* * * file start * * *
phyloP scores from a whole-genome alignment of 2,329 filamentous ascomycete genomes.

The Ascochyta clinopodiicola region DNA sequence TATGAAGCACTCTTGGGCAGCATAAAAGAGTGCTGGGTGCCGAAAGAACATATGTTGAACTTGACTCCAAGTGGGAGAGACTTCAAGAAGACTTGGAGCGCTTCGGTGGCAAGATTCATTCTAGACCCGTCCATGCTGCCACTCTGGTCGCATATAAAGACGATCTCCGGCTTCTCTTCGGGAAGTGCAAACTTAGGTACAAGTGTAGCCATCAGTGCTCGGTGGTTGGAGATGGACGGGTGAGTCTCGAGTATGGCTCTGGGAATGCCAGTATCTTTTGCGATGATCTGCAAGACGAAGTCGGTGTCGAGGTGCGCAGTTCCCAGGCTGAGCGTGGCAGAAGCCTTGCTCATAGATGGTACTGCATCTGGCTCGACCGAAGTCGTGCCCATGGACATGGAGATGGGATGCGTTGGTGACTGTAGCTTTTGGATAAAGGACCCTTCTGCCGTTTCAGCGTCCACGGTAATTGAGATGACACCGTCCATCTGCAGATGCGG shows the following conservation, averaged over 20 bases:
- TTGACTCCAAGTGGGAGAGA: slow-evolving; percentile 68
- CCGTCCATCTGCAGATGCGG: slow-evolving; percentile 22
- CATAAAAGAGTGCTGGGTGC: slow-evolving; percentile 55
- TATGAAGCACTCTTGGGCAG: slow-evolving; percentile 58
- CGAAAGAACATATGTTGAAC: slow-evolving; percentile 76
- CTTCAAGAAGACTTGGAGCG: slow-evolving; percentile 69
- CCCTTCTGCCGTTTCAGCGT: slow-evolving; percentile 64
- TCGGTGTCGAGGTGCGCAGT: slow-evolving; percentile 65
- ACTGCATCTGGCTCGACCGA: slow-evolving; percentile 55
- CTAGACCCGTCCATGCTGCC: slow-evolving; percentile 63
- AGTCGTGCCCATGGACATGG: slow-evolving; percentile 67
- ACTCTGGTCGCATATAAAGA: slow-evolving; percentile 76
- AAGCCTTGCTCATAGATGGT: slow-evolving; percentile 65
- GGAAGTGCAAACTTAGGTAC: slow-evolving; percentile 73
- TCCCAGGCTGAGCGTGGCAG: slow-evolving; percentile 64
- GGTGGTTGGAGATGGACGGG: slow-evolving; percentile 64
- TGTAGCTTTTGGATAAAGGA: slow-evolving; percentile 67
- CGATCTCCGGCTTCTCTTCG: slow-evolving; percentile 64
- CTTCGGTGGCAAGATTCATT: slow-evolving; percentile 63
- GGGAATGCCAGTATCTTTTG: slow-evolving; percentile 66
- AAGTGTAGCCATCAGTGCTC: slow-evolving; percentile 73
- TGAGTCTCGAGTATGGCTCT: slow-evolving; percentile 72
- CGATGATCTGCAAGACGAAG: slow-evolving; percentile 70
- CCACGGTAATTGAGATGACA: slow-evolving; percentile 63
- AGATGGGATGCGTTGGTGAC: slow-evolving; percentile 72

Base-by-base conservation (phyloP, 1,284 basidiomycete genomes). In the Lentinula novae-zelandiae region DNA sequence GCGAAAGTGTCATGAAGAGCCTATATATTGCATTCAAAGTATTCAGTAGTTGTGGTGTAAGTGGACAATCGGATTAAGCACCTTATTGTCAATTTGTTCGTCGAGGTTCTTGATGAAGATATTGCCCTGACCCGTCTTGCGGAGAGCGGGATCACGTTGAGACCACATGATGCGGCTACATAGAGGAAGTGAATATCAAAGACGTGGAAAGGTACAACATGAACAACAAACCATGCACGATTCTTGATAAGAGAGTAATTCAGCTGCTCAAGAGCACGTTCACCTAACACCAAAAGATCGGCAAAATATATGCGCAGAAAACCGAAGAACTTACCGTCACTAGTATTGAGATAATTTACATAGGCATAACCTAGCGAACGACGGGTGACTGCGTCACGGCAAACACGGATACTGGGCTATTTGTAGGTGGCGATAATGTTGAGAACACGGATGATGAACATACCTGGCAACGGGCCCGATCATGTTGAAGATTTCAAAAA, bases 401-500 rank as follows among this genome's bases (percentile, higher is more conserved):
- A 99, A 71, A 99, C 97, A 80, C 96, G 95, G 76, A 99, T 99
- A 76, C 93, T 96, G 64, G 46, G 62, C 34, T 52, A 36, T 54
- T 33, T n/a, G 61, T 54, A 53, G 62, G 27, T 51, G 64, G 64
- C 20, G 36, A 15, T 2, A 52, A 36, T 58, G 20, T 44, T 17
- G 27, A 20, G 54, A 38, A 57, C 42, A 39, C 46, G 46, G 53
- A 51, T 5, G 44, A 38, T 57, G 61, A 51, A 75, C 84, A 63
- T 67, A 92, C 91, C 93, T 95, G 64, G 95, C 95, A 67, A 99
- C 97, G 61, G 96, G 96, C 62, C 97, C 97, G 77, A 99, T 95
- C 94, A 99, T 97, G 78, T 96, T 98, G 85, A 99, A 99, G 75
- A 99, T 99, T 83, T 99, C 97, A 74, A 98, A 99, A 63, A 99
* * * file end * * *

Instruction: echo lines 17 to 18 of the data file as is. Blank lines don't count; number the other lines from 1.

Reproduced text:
- TCCCAGGCTGAGCGTGGCAG: slow-evolving; percentile 64
- GGTGGTTGGAGATGGACGGG: slow-evolving; percentile 64